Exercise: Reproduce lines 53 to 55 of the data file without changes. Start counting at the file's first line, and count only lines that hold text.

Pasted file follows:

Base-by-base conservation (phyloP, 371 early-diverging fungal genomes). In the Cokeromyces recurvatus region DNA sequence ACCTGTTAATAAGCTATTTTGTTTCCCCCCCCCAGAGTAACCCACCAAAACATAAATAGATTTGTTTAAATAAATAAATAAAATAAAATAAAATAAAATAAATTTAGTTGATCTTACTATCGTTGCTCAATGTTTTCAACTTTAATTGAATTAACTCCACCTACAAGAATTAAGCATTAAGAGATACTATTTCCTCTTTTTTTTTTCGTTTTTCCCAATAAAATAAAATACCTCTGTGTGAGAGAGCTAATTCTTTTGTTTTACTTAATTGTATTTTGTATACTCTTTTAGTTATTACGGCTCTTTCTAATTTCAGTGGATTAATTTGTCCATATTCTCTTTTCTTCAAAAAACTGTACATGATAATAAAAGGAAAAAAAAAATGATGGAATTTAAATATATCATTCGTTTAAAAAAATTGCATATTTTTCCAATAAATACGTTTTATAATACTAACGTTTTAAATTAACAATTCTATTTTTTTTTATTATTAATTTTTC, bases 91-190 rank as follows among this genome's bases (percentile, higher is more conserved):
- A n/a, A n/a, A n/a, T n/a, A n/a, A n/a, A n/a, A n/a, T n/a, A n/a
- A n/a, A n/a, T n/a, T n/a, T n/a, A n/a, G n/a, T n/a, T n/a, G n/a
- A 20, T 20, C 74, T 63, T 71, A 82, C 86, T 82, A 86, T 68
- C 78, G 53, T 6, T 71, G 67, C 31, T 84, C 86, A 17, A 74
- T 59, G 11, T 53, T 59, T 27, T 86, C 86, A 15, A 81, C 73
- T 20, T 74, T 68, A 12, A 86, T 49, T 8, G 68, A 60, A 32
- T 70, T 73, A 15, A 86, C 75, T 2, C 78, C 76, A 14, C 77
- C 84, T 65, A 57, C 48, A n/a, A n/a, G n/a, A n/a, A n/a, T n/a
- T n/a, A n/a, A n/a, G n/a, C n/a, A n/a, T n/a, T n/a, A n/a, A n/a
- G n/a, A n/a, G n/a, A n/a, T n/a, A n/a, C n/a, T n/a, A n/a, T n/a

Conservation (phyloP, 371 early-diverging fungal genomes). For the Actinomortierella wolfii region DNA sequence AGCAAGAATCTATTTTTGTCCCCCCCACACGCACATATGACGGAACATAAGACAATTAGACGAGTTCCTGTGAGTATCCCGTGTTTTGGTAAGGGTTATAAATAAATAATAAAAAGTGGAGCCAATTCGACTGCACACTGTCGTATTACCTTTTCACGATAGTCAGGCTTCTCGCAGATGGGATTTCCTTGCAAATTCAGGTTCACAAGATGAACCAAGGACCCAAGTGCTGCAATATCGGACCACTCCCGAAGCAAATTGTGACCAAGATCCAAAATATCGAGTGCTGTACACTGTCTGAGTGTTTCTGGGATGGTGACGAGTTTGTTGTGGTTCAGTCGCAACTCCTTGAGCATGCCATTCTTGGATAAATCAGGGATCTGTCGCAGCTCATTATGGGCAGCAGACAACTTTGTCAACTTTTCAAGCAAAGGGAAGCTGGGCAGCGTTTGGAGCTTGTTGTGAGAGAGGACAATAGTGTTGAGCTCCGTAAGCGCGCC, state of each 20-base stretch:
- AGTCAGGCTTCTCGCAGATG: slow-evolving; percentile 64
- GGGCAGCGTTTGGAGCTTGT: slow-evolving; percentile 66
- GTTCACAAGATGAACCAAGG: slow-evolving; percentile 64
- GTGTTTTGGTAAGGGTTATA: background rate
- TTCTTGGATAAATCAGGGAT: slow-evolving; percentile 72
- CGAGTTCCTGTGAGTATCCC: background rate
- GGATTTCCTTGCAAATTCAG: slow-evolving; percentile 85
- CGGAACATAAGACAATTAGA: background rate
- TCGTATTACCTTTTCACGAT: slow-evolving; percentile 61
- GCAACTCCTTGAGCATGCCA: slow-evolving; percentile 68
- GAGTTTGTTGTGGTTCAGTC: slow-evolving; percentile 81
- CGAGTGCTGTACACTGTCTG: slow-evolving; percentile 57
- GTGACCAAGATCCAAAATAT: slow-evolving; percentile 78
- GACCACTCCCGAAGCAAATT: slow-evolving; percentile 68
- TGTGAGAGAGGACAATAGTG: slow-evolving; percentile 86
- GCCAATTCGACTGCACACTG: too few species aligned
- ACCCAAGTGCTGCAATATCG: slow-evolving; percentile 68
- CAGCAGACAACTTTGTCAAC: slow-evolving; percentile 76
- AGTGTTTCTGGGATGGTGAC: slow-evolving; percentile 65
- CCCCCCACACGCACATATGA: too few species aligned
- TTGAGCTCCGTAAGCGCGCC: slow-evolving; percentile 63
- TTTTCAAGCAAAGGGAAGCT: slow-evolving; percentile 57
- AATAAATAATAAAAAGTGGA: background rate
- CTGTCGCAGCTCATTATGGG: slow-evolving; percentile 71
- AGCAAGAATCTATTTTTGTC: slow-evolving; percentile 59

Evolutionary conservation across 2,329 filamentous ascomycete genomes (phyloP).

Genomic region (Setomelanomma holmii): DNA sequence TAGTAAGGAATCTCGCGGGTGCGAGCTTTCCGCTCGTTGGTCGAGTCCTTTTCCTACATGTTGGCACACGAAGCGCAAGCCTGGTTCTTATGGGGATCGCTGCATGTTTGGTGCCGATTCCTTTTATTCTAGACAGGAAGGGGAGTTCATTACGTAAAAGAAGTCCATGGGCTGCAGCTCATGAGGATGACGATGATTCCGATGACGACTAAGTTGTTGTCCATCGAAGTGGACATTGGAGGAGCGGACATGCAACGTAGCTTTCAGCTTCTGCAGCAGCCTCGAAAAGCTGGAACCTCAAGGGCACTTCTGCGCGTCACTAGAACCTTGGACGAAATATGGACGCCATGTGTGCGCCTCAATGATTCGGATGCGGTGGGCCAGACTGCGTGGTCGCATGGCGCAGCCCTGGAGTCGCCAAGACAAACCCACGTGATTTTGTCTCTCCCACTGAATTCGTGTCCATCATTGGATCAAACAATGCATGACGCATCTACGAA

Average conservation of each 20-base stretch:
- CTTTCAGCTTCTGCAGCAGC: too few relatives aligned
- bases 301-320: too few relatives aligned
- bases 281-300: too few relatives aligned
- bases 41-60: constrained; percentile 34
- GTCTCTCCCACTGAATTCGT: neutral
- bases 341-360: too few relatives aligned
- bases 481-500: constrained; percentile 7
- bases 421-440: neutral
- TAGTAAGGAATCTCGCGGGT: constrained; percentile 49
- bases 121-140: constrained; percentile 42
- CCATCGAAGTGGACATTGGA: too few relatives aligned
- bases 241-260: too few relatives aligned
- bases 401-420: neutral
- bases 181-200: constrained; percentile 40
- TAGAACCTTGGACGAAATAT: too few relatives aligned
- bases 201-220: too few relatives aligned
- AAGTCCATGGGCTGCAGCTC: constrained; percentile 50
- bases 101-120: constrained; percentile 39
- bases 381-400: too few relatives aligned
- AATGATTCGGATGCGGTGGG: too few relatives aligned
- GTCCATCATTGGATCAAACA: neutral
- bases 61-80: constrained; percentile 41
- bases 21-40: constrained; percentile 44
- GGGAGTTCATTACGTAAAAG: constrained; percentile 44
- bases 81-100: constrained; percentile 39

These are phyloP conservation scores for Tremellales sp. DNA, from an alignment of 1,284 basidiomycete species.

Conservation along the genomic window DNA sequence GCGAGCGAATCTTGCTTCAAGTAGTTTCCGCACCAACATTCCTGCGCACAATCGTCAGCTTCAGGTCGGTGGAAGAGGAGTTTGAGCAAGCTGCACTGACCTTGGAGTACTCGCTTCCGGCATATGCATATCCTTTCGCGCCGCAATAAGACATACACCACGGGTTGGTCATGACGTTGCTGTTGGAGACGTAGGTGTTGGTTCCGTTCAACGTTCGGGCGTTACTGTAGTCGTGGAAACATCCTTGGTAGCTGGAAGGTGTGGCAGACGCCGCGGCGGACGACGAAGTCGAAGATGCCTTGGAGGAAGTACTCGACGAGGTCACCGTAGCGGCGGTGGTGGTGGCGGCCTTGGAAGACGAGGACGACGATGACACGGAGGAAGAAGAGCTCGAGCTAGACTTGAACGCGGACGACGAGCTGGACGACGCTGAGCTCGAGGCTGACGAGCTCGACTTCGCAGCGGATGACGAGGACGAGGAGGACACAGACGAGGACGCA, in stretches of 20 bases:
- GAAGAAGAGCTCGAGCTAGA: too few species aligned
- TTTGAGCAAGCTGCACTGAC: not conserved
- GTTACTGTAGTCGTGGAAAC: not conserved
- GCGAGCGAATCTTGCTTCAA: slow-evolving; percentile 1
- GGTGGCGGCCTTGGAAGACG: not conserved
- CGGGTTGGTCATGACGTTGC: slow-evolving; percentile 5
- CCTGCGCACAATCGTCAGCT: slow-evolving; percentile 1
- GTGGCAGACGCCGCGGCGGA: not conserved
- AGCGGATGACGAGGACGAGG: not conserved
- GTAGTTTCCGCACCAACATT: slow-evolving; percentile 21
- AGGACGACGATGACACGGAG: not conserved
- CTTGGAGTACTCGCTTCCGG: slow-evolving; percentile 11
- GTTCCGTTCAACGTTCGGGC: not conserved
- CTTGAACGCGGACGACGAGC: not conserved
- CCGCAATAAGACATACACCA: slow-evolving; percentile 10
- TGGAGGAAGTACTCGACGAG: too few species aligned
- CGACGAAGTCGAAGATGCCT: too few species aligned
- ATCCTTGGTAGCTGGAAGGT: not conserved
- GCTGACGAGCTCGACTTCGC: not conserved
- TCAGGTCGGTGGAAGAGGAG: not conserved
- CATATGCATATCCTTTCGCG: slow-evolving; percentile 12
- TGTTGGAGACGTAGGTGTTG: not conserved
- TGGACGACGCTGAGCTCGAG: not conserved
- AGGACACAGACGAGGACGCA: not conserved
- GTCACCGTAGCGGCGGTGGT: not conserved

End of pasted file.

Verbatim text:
- bases 401-420: neutral
- bases 181-200: constrained; percentile 40
- TAGAACCTTGGACGAAATAT: too few relatives aligned